Study permit: Prepare for arrival
On this page
- Arriving in Canada
- Your study permit conditions
- Travelling outside of Canada
- Health insurance
Before you arrive, read the pre-departure guide for tips and information about student life in Canada.
Arriving in Canada
When you arrive in Canada, you’ll meet a border services officer. The officer will:
- ask to see your passport or travel documents,
- ask you a few questions, and
- make sure you meet the requirements to enter Canada.
You’ll also have to show the officer that you’ll leave Canada at the end of your stay.
Changes to impaired driving and cannabis-related crime laws
New penalties for impaired driving and cannabis-related crimes may affect your immigration status in Canada. If you commit one of these crimes, you may not be able to come to or stay in Canada.
If you need proof that you entered Canada
Your school or training facility might need you to prove you entered Canada. If you need proof of entry, make sure a border services officer stamps your passport before you leave the airport. You may also be able to use a Primary Inspection Kiosk to stamp your passport.
Documents you need
When you meet the border services officer, you may have to show them:
- a valid passport or travel document
- the letter of introduction the visa office sent you when they approved your study permit (this letter has your permit reference number which we use to issue your study permit)
- a copy of a valid letter of acceptance from your school
- proof that you have enough money to support yourself during your stay in Canada
- letters of reference or any other documents the visa office told you to bring, and
- either a valid Electronic Travel Authorization (eTA) or visitor visa (temporary resident visa)
- If you have a valid eTA, it’ll be linked to the passport you used to apply for your study permit.
Children under 18 should have valid identification with them. The documents a minor child needs to present depend on whether the child is travelling alone or with someone. Find out about the requirements for minor children.
Keep the documents with you
Carry these items and all other valuable papers, cash and traveller’s cheques with you at all times. Don’t put them in your checked luggage. You may not be allowed into Canada if any of your documents are missing or if any of the information on your application or letters of reference is incorrect.
How long you can stay in Canada
The officer will stamp your passport or let you know how long you can stay in Canada. Usually, this will match the length of your study permit. Ask questions if you aren’t sure about anything.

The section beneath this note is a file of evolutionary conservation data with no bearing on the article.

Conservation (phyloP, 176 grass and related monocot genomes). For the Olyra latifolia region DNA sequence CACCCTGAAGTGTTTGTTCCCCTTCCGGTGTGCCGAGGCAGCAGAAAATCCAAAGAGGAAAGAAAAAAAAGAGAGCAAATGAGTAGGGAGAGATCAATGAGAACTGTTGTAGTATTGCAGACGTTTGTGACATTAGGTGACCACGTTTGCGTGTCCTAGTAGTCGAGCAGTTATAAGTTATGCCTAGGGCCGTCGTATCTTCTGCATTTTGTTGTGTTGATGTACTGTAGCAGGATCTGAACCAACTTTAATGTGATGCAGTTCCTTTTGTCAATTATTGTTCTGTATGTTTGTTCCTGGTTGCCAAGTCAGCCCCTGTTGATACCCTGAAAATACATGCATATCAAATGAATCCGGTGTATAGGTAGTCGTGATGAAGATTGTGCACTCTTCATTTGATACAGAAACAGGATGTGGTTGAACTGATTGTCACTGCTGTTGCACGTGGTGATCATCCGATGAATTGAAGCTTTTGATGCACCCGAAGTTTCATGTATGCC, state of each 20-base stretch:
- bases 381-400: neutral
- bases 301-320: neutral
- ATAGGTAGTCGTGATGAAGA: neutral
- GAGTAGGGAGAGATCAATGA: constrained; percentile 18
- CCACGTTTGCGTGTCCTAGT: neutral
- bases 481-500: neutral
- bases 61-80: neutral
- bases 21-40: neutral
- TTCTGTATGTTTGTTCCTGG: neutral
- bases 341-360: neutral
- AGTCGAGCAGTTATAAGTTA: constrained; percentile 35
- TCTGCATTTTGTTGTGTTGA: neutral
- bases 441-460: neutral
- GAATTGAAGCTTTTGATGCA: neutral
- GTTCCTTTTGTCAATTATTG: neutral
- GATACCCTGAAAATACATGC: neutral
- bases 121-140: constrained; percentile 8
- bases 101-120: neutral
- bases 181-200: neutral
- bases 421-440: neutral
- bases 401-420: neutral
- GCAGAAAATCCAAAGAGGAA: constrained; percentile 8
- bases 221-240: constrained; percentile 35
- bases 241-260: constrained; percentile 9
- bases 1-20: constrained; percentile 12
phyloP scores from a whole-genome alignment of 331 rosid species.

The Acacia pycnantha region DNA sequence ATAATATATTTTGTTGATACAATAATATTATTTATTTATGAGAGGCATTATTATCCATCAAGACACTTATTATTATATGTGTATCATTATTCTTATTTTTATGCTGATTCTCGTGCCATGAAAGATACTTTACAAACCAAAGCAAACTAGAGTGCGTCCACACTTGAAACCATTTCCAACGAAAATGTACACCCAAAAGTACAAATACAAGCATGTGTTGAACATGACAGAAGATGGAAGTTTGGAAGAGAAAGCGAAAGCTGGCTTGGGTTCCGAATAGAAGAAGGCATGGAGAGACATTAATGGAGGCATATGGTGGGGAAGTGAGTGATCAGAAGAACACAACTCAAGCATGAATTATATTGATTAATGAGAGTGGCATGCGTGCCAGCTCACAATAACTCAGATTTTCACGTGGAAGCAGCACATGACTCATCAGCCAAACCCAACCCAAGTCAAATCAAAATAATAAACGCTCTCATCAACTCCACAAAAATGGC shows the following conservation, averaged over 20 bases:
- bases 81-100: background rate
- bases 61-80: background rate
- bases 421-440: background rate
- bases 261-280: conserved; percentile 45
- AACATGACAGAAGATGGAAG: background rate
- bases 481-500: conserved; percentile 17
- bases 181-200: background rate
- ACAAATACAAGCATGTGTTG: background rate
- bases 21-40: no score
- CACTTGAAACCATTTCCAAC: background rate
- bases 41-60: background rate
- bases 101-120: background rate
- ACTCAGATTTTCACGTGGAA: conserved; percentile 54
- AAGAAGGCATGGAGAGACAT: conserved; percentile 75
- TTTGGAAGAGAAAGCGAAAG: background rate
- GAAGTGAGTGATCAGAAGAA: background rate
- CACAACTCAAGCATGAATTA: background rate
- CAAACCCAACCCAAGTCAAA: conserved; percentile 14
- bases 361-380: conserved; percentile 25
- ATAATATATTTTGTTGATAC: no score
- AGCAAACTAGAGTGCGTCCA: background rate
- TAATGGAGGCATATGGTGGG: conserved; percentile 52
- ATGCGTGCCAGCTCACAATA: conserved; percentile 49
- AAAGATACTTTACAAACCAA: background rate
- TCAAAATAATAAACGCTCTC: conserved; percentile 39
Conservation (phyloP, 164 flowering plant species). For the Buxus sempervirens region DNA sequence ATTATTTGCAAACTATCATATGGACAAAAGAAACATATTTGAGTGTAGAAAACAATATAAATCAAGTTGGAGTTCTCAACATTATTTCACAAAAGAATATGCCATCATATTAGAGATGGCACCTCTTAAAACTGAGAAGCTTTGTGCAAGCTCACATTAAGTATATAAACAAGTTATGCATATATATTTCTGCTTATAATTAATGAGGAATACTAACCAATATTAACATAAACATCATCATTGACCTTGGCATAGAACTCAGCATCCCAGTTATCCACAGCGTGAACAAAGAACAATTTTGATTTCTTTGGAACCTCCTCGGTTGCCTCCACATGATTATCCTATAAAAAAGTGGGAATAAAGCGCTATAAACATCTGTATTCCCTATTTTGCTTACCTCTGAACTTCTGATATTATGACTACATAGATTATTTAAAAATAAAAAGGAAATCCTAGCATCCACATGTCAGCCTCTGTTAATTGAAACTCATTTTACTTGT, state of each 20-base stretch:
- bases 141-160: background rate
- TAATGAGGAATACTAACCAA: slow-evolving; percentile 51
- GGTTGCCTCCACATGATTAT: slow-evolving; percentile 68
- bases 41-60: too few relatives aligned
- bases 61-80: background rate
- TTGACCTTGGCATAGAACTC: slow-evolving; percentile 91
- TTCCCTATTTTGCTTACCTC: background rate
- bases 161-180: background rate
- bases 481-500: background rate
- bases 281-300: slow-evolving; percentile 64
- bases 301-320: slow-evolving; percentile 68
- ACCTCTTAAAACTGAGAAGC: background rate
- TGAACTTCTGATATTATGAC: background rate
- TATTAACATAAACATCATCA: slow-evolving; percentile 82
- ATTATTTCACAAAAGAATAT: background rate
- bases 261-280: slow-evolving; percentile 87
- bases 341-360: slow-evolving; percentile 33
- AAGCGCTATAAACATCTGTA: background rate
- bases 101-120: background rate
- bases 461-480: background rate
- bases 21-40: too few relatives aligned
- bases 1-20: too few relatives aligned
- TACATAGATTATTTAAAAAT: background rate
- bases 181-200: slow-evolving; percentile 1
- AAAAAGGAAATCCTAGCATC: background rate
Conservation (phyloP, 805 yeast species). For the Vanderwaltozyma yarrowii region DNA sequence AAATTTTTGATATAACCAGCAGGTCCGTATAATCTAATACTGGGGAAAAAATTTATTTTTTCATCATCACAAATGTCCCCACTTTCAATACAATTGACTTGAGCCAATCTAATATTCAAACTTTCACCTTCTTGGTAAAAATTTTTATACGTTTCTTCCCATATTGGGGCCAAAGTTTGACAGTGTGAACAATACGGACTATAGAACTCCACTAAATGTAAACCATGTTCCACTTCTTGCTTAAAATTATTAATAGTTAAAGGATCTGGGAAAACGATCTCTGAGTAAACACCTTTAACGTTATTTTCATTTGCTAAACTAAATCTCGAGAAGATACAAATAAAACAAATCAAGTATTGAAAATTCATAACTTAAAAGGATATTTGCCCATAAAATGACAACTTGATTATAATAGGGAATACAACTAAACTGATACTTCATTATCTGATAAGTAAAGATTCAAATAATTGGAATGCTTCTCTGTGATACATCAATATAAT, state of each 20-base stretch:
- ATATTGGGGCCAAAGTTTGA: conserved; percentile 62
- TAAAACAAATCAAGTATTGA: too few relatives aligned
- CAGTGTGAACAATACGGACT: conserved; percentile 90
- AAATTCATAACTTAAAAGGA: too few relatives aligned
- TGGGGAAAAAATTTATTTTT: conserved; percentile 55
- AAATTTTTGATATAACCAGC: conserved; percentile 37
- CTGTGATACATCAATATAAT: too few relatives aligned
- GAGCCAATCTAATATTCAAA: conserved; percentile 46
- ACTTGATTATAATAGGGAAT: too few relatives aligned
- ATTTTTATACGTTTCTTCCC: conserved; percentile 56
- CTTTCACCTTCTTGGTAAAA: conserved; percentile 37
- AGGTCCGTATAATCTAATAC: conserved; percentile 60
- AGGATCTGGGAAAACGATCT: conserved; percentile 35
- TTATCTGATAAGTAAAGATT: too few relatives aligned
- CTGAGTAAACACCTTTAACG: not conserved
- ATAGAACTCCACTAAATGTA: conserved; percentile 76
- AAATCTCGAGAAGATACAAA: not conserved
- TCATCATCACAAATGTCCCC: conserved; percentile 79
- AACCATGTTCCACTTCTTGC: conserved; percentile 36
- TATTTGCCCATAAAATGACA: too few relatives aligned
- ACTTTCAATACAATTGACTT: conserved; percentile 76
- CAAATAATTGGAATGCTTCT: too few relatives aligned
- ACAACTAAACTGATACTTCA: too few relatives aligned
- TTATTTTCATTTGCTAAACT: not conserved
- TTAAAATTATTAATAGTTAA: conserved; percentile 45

If there aren’t any problems, the officer will let you enter Canada and will issue your study permit. You should check your study permit:
- to make sure your personal information is correct and
- for the expiry date.
You must leave Canada, apply to extend your study permit, or change your status to a visitor or temporary worker by the expiry date.
Disclose your funds
You must tell the border officer if you arrive in Canada with more than CAN$10,000. If you don’t, we may fine you and seize your funds. This amount can include:
- securities that belong to you (stocks, bonds, debentures, treasury bills) or
- bankers’ drafts, cheques, traveller’s cheques or money orders
Your study permit conditions
As a study permit holder in Canada, there are a number of conditions you need to meet. If you don’t meet these conditions, you may lose your student status and study permit. You may also have to leave Canada.
Travelling outside of Canada
To be able to re-enter Canada if you travel outside of Canada while you’re studying or on a leave, you must have a valid:
- passport or travel document
- study permit if you’re returning to study in Canada, and
- Electronic Travel Authorization (eTA) or visitor visa, depending on which document you need
The only exception to needing a valid visitor visa is if you travel only to the United States or St-Pierre and Miquelon and you return to Canada with a valid study permit. This exception doesn’t apply for eTAs.
Your study permit is not a visa.
The Government of Canada doesn’t pay for medical costs for foreign students. Health coverage for foreign students is different depending on where you live in Canada. Contact your school in Canada for information about health insurance.
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